Editor's note: The Notebook has a two-year grant from the van Ameringen Foundation of New York to cover behavioral health in schools.
Although most of our coverage will focus on Philadelphia, we will occasionally highlight programs in other areas where the work might be of interest to our readership.
In the first of these stories, we take a look at behavioral health services in some Baltimore City schools and the differences those services are making for students.
Almost immediately after starting her job in 2015 as Baltimore’s health commissioner, Leana Wen took a series of walking tours around the city, listening to residents’ concerns.
Much of what she heard was expected, but what she was told by public school students surprised her.
“I thought they’d ask about smoking or STDs,” Wen recalled. “But what every single one of them talked about was mental health.
“They talked about what it was like to grow up in a house where they were the only one to get up in the morning. Everyone else was on drugs.
“They saw moms, fathers, and uncles overdose. They saw their fathers being shot. They were talking about what I would call pervasive trauma.”
Three months later, as Wen worked with health officials, the schools, and other agencies to develop a strategy to deal with the problem, the death of Freddie Gray in April 2015 put a national spotlight on Baltimore.
Gray, 25, died from spinal injuries a week after he went into police custody, and his case led to more than a week of protests and rioting. Businesses were burned and looted, almost three dozen arrests were made, and 15 police officers were injured.
But the case also gave the schools and the Health Department a chance to concentrate behavioral health services in, essentially, three traumatized neighborhoods in West Baltimore.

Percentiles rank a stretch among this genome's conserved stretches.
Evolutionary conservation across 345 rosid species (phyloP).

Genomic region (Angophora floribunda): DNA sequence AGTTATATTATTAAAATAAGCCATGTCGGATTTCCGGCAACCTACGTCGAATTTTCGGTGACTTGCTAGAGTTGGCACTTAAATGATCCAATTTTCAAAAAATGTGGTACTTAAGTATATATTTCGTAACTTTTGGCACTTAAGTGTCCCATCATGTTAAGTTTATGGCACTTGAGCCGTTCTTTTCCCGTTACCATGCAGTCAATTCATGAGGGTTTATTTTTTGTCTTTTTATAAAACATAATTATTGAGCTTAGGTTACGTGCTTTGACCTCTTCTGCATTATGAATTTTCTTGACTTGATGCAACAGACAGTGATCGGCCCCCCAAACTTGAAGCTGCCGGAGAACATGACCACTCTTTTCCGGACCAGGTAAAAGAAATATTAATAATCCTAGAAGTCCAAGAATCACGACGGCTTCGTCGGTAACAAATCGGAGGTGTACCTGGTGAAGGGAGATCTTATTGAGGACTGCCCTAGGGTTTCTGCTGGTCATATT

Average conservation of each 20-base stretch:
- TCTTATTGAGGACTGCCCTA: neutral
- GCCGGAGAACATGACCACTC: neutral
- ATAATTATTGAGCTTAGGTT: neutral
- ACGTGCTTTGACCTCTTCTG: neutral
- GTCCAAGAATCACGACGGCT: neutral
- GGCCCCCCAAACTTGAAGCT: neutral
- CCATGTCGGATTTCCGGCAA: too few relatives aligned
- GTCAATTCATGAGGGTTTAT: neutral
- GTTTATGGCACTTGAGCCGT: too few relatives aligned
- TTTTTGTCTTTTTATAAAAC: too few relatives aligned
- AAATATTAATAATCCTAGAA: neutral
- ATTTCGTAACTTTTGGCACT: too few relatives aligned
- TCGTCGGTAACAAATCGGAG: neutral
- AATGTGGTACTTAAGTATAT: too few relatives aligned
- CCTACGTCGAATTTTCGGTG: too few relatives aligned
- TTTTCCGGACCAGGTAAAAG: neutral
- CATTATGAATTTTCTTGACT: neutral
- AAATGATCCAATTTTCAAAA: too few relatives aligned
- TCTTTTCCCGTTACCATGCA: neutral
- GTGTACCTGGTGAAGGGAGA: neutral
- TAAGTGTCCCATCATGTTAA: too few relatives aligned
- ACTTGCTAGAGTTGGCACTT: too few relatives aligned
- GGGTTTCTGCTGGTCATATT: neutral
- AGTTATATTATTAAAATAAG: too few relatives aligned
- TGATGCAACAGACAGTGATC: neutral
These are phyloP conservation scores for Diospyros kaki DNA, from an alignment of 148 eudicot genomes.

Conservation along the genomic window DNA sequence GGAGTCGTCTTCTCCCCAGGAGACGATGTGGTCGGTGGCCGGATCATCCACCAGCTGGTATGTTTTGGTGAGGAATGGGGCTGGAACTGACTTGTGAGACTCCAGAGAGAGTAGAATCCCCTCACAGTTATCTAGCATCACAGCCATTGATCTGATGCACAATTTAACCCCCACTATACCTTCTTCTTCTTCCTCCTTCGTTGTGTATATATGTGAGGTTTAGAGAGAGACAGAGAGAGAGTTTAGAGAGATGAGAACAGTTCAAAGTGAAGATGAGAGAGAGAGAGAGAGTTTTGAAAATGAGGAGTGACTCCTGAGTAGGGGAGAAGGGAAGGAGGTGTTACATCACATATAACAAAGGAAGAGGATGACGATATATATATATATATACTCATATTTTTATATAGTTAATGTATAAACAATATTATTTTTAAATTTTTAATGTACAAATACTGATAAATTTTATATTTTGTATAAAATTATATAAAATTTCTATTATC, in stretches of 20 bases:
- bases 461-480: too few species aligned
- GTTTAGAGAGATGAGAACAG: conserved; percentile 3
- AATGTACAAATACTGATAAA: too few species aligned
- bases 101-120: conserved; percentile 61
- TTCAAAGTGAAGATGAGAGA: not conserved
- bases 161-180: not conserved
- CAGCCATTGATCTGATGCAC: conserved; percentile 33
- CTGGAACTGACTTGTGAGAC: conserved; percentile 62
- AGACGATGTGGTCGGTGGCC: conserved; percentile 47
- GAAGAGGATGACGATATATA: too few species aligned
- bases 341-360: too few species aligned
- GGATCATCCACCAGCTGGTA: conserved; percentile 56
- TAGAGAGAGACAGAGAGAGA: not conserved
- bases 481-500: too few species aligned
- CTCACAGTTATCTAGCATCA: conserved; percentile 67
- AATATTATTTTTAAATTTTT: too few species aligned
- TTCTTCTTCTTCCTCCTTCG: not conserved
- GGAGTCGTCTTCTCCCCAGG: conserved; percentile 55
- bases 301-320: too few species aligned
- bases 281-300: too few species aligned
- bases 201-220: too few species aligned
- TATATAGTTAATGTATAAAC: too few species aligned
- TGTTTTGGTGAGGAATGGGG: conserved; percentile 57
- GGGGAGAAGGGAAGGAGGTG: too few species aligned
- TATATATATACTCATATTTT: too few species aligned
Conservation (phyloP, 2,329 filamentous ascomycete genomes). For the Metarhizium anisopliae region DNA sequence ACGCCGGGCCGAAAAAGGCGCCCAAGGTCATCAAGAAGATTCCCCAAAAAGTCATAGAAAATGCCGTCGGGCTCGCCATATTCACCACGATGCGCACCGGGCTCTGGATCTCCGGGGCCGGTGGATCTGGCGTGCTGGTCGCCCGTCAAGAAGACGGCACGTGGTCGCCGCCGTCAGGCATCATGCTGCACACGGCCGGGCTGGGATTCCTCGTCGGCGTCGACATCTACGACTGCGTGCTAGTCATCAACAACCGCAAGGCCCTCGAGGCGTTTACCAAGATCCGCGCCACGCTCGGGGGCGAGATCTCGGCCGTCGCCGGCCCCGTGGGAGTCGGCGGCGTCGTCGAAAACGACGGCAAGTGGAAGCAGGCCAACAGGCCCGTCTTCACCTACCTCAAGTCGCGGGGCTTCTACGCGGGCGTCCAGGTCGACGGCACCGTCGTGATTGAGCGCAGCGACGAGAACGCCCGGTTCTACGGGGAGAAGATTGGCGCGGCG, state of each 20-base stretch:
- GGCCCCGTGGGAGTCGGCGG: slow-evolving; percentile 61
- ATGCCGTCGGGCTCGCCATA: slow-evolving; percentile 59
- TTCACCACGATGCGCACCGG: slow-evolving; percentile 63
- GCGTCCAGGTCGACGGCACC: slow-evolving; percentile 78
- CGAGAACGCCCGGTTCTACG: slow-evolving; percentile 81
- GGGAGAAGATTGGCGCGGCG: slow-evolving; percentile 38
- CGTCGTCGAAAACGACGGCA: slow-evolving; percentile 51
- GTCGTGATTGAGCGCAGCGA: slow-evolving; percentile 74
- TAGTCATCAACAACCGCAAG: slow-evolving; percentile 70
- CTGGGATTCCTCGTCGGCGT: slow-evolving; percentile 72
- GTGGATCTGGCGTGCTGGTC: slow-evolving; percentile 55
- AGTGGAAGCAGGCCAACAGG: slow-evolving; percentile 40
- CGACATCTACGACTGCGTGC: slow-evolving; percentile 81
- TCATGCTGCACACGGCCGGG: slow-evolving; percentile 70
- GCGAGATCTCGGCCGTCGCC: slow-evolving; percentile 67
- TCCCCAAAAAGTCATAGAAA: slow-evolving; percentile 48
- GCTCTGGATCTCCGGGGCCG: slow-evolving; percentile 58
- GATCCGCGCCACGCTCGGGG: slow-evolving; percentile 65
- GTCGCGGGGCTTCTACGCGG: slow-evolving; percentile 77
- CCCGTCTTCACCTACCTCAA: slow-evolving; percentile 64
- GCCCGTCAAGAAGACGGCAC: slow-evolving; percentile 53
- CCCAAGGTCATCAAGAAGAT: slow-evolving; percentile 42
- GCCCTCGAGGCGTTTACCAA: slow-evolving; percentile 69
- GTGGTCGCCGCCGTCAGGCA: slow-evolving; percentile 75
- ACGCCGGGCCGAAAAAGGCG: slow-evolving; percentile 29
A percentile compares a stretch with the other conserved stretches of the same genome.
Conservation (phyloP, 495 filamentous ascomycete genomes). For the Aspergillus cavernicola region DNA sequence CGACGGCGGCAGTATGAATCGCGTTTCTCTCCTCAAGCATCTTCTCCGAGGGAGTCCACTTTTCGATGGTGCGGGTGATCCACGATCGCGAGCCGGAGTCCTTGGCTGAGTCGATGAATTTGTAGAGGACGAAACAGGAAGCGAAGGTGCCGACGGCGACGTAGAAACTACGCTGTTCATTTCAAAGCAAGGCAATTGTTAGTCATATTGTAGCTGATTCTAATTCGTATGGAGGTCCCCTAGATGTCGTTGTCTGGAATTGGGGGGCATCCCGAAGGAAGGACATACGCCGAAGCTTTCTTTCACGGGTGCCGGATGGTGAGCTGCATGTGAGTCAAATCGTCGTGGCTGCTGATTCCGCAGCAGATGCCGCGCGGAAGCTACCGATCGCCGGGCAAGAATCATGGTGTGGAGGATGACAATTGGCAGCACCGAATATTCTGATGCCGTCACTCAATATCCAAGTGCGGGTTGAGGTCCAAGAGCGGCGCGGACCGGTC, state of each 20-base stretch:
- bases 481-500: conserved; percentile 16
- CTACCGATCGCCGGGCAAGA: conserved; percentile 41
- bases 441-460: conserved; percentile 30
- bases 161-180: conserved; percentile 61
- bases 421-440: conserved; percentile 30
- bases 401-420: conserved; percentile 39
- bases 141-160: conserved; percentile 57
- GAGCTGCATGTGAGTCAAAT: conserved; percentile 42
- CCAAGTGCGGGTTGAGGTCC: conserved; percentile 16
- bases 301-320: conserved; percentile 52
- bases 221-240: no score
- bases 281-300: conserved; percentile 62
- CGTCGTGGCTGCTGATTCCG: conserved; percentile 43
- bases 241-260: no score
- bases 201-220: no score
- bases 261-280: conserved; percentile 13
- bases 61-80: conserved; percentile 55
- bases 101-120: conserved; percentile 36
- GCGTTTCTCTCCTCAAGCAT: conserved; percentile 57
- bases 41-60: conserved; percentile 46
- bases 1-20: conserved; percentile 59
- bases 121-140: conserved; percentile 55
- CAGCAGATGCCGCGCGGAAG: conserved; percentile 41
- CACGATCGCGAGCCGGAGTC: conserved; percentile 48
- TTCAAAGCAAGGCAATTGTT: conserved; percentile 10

Last September, the city school system received a two-year, $2.3 million Promoting Student Resilience grant from the U.S. Department of Education. Only two other cities – Chicago and St. Louis – got one of the grants, which are targeted for areas traumatized by civil unrest.
About the same time, the Health Department received a three-year, $5 million companion grant from the Substance Abuse and Mental Health Services Administration to provide trauma-informed community services in the neighborhoods.
“Our schools were experiencing trauma,” said James Padden, director of related services for the school district. “The whole city was experiencing trauma.”
Padden recalled the furious scramble to meet the application deadline. “We did it in 19 days … 11-hour days, nights, weekends.”
What emerged was a plan concentrating on 13 “focus schools” with more than 4,600 students in what would come to be called “the Freddie Gray neighborhoods” – Upton-Druid Heights, Sandtown-Winchester, and Penn North.
The plan included:
Putting a full-time mental health clinician in each of the 13 schools.
Hiring a full-time trauma manager and two full-time trauma trainers.
Increased training for all school personnel on the effects of trauma. Every person in every school now gets a 30-minute module on trauma-informed practices, sexual abuse, child abuse, and neglect. (To learn about training for school police and its effects, see “Baltimore school police help shift school climate”).
An evaluation by the University of Maryland Center for School Mental Health and Johns Hopkins University.
School officials and teachers see the effort not so much in terms of reinventing the wheel as in making sure seeing that all the wheels finally turn together.
“We’ve always had so many piecemeal responses,” said Megan Miskowski, a speech-language pathologist.
Sonja Santelises, CEO of the public school system, said, “Even with real, substantive efforts, the reality is that systems this large aren’t equipped to take a cohesive approach.”
Now, there is hope that this will happen.
“As bad as it was, [Freddie Gray's case] brought us all together,” said Philip J. Leaf, a public health professor at Johns Hopkins and co-chair, with Padden, of the grant’s steering committee.
A battered city
In its application for the student resilience grant, the school system noted that for years, Baltimore has had one of the highest murder rates in the nation.